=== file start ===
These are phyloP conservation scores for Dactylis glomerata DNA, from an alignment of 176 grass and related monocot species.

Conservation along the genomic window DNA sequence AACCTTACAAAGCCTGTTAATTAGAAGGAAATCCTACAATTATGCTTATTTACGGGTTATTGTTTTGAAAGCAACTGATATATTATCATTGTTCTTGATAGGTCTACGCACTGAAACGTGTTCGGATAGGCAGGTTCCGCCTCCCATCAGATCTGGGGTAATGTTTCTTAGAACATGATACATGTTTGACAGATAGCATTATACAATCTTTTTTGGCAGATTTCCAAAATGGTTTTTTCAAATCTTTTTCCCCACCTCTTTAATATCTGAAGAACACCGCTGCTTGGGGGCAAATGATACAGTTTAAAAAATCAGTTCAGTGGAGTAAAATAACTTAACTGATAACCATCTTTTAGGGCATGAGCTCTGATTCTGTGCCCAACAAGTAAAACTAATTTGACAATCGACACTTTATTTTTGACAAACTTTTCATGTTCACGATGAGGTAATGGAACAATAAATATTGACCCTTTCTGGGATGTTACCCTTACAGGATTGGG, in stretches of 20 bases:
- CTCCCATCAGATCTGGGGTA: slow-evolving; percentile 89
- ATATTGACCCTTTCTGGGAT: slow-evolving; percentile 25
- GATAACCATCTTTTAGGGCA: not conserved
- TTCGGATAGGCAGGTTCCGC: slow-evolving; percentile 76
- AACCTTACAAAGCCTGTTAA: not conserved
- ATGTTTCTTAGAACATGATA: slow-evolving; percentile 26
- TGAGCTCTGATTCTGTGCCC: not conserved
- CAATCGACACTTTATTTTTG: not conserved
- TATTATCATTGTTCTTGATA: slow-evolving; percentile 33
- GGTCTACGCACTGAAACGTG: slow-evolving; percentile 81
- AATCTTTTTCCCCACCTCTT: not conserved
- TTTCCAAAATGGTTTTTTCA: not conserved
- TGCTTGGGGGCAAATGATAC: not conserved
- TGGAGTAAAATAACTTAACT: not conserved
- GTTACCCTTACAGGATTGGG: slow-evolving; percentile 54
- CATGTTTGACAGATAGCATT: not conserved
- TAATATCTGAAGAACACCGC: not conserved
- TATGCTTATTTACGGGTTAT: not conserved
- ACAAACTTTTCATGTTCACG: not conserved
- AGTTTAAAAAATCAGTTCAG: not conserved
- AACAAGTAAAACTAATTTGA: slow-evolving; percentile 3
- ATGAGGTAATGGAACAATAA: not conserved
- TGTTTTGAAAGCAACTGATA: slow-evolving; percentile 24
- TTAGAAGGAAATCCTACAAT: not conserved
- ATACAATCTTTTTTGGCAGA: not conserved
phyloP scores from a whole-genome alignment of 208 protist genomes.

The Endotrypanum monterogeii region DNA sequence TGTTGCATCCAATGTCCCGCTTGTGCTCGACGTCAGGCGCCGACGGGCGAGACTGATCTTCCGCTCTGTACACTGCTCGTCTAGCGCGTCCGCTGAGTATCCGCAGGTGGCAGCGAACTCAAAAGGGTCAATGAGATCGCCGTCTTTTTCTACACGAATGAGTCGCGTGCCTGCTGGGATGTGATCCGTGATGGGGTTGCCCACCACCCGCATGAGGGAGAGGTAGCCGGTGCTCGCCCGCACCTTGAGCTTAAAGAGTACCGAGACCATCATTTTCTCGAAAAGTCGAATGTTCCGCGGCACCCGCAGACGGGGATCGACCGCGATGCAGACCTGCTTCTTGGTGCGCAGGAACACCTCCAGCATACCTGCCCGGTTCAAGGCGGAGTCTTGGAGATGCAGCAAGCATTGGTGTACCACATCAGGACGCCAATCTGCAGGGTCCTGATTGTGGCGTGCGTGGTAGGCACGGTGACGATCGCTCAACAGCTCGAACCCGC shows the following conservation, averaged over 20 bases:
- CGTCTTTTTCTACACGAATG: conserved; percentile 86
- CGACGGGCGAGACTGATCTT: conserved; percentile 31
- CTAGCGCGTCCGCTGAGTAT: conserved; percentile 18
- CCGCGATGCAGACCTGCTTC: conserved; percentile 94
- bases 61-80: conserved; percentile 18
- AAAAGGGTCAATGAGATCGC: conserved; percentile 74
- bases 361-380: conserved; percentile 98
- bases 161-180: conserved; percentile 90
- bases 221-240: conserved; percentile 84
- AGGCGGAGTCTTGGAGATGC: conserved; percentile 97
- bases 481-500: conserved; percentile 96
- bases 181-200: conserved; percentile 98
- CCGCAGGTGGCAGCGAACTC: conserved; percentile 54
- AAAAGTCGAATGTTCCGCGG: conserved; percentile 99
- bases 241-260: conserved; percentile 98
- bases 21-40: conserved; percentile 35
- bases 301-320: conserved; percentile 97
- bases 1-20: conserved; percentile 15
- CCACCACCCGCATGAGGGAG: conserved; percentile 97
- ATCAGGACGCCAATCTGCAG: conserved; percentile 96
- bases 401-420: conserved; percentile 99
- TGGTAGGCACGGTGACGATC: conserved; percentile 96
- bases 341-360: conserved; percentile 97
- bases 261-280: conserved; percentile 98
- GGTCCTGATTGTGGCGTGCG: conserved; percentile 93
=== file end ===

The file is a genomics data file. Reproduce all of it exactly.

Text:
These are phyloP conservation scores for Dactylis glomerata DNA, from an alignment of 176 grass and related monocot species.

Conservation along the genomic window DNA sequence AACCTTACAAAGCCTGTTAATTAGAAGGAAATCCTACAATTATGCTTATTTACGGGTTATTGTTTTGAAAGCAACTGATATATTATCATTGTTCTTGATAGGTCTACGCACTGAAACGTGTTCGGATAGGCAGGTTCCGCCTCCCATCAGATCTGGGGTAATGTTTCTTAGAACATGATACATGTTTGACAGATAGCATTATACAATCTTTTTTGGCAGATTTCCAAAATGGTTTTTTCAAATCTTTTTCCCCACCTCTTTAATATCTGAAGAACACCGCTGCTTGGGGGCAAATGATACAGTTTAAAAAATCAGTTCAGTGGAGTAAAATAACTTAACTGATAACCATCTTTTAGGGCATGAGCTCTGATTCTGTGCCCAACAAGTAAAACTAATTTGACAATCGACACTTTATTTTTGACAAACTTTTCATGTTCACGATGAGGTAATGGAACAATAAATATTGACCCTTTCTGGGATGTTACCCTTACAGGATTGGG, in stretches of 20 bases:
- CTCCCATCAGATCTGGGGTA: slow-evolving; percentile 89
- ATATTGACCCTTTCTGGGAT: slow-evolving; percentile 25
- GATAACCATCTTTTAGGGCA: not conserved
- TTCGGATAGGCAGGTTCCGC: slow-evolving; percentile 76
- AACCTTACAAAGCCTGTTAA: not conserved
- ATGTTTCTTAGAACATGATA: slow-evolving; percentile 26
- TGAGCTCTGATTCTGTGCCC: not conserved
- CAATCGACACTTTATTTTTG: not conserved
- TATTATCATTGTTCTTGATA: slow-evolving; percentile 33
- GGTCTACGCACTGAAACGTG: slow-evolving; percentile 81
- AATCTTTTTCCCCACCTCTT: not conserved
- TTTCCAAAATGGTTTTTTCA: not conserved
- TGCTTGGGGGCAAATGATAC: not conserved
- TGGAGTAAAATAACTTAACT: not conserved
- GTTACCCTTACAGGATTGGG: slow-evolving; percentile 54
- CATGTTTGACAGATAGCATT: not conserved
- TAATATCTGAAGAACACCGC: not conserved
- TATGCTTATTTACGGGTTAT: not conserved
- ACAAACTTTTCATGTTCACG: not conserved
- AGTTTAAAAAATCAGTTCAG: not conserved
- AACAAGTAAAACTAATTTGA: slow-evolving; percentile 3
- ATGAGGTAATGGAACAATAA: not conserved
- TGTTTTGAAAGCAACTGATA: slow-evolving; percentile 24
- TTAGAAGGAAATCCTACAAT: not conserved
- ATACAATCTTTTTTGGCAGA: not conserved
phyloP scores from a whole-genome alignment of 208 protist genomes.

The Endotrypanum monterogeii region DNA sequence TGTTGCATCCAATGTCCCGCTTGTGCTCGACGTCAGGCGCCGACGGGCGAGACTGATCTTCCGCTCTGTACACTGCTCGTCTAGCGCGTCCGCTGAGTATCCGCAGGTGGCAGCGAACTCAAAAGGGTCAATGAGATCGCCGTCTTTTTCTACACGAATGAGTCGCGTGCCTGCTGGGATGTGATCCGTGATGGGGTTGCCCACCACCCGCATGAGGGAGAGGTAGCCGGTGCTCGCCCGCACCTTGAGCTTAAAGAGTACCGAGACCATCATTTTCTCGAAAAGTCGAATGTTCCGCGGCACCCGCAGACGGGGATCGACCGCGATGCAGACCTGCTTCTTGGTGCGCAGGAACACCTCCAGCATACCTGCCCGGTTCAAGGCGGAGTCTTGGAGATGCAGCAAGCATTGGTGTACCACATCAGGACGCCAATCTGCAGGGTCCTGATTGTGGCGTGCGTGGTAGGCACGGTGACGATCGCTCAACAGCTCGAACCCGC shows the following conservation, averaged over 20 bases:
- CGTCTTTTTCTACACGAATG: conserved; percentile 86
- CGACGGGCGAGACTGATCTT: conserved; percentile 31
- CTAGCGCGTCCGCTGAGTAT: conserved; percentile 18
- CCGCGATGCAGACCTGCTTC: conserved; percentile 94
- bases 61-80: conserved; percentile 18
- AAAAGGGTCAATGAGATCGC: conserved; percentile 74
- bases 361-380: conserved; percentile 98
- bases 161-180: conserved; percentile 90
- bases 221-240: conserved; percentile 84
- AGGCGGAGTCTTGGAGATGC: conserved; percentile 97
- bases 481-500: conserved; percentile 96
- bases 181-200: conserved; percentile 98
- CCGCAGGTGGCAGCGAACTC: conserved; percentile 54
- AAAAGTCGAATGTTCCGCGG: conserved; percentile 99
- bases 241-260: conserved; percentile 98
- bases 21-40: conserved; percentile 35
- bases 301-320: conserved; percentile 97
- bases 1-20: conserved; percentile 15
- CCACCACCCGCATGAGGGAG: conserved; percentile 97
- ATCAGGACGCCAATCTGCAG: conserved; percentile 96
- bases 401-420: conserved; percentile 99
- TGGTAGGCACGGTGACGATC: conserved; percentile 96
- bases 341-360: conserved; percentile 97
- bases 261-280: conserved; percentile 98
- GGTCCTGATTGTGGCGTGCG: conserved; percentile 93